that so many intelligent and knowledgeable people shunned active politics, even at
the local level, when so many problems needed addressing. When we asked them
about this, they generally explained that if they ran for office, people would believe
they were involved in corrupt practices. This was such a common response that,
when asked by the municipality to write a report on our work, we drew attention
to the phenomena (Geddes et al. 2005).
We were considering the links between tourism and politics, particularly as
a potential source of corruption and enrichment. As explained by John Gledhill,
“Mexican politicians appear to have become increasingly tied into the world of
drug trafficking and money laundering” (Gledhill 2000:116). Under these circum-
stances, it is understandable that our friends avoided participation in anything
related to politics.
Also, we should not underestimate the profound social trauma that Mexico has
undergone during the last decade, and particularly since 2006 when then-President
Felipe Calderón declared war on drugs and drug cartels. The Caribbean coast of
the peninsula has long been a receiving point for drug shipments, but in the last
decade gangs, crime, and brutal drug-related killings have been spreading south
from Cancún. The human and psychological costs have been enormous, and in
the interval the conflict has taken some 150,000 lives in the country (Executive
Secretary of National Public Security System 2013). Living close to such events can
be disturbing at many levels. Stephen Lubkemann, an anthropologist who studies
war and violence, likens the experience of living through frightening and confusing
times as “analogous to the experience of being slowly overtaken by a patchy fog in
which banks of mist, varying in their inscrutability, are punctuated by patches of
clarity” (Lubkemann 2008:157).
The future may be more promising. There was a change of administrations
when, in July 2012, Enrique Peña Nieto won an overwhelming victory for the
presidency. In the opinion of two well-positioned Mexicans, one a former foreign
minister, and the other a publisher and editor, Mexico is ready for major political
and social change. With respect to the increasingly unpopular drug war, in all
likelihood there will be a strategic shift designed at “concentrating scarce resources
on combating violence – preventing kidnapping, extortion, and murder – rather
than on capturing kingpins or interdicting U.S.-bound drug shipments” (Aguilar
Camı́n and Castañeda 2012:28). Perhaps what matters most is that Mexico is
poised to enter an “age of agreement” that would end “the culture of impunity”
that for long has been part of the political system. This would entail focusing on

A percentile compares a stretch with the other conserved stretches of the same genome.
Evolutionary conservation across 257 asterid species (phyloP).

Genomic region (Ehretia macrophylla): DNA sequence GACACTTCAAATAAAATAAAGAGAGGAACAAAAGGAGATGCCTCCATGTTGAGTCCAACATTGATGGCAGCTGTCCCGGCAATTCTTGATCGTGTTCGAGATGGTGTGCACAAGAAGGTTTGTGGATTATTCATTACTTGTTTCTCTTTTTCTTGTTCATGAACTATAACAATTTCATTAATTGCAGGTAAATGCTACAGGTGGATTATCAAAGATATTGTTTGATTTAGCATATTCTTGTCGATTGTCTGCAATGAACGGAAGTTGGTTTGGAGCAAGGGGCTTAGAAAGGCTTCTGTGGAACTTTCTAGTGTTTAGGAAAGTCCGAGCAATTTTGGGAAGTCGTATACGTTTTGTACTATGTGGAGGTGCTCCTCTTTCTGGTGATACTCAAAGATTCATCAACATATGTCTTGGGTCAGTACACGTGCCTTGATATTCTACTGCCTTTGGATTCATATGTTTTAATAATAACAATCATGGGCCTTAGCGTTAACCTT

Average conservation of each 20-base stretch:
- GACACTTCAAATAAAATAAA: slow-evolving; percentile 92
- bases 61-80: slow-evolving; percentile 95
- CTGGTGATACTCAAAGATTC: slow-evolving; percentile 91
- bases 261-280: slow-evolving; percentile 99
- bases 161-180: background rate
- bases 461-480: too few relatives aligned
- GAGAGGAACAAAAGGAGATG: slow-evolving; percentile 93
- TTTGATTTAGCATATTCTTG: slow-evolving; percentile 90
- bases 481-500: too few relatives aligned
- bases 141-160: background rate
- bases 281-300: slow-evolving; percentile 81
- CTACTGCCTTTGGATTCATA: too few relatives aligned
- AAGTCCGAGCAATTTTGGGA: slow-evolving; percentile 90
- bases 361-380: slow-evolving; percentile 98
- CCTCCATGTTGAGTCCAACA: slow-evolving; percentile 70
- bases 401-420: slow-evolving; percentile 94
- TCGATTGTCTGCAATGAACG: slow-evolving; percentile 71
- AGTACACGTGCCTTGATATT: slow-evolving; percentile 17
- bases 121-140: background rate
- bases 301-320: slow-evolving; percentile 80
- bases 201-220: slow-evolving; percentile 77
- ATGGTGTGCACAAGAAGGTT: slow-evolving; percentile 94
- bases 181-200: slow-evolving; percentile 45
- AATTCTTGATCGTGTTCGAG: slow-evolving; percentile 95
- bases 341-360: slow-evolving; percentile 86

104 J ournal of L atin A merican and C aribbean A nthropology


enforcement of the legal system in support of greater social and environmental
justice.
While one can not predict the future, one can look for local evidence of a shift
in the direction indicated. One measure of this in Tulum is the proliferation of
small- and medium-sized businesses, everything from bridal stores to coffee shops,
and pleasant side-street restaurants to diving outfitters. The clientele is diverse, and
while it includes tourists, one sees more and more local customers.
Concurrently, Tulum may be undergoing an interesting shift in the composition
and image of local tourism. Small, upscale beach hotels have received a good deal
of attention. What is being advertised and written about are the pleasures of the
exotic and the comfortable: “You might call Tulum ‘Ko Samui-lite’, a strip of beach
and jungle peppered with stylish haute-bohemian huts that are off the grid” (Green
2009:TR8). In much the same mood, Bob Morris describes a similar landscape, and
proceeds: “And welcome to Tulum, a destination so popular with the fashion crowd
this time of the year that it almost feels like Fashion Week” (Morris 2012:ST1).
Clearly, this is hardly the Lonely Planet crowd, nor those who congregate in all-
included Riviera Maya hotels. No doubt trying to capitalize on a trend, the Mexican
tourism authorities have been placing Tulum-themed advertisements in American
periodicals, including a two-page spread featuring the Tulum archaeological site in
the April 16, 2012 New Yorker, and a similar ad in the May 20, 2012 New York Times
Style Magazine. Altogether, this seems to point to a tourism that is less massive, less
damaging to the environment, and much more likely to benefit the local economy.
While a range of tourist venues and attractions is a welcomed shift in that it
offers greater choice to visitors and the opportunity to participate in the tourist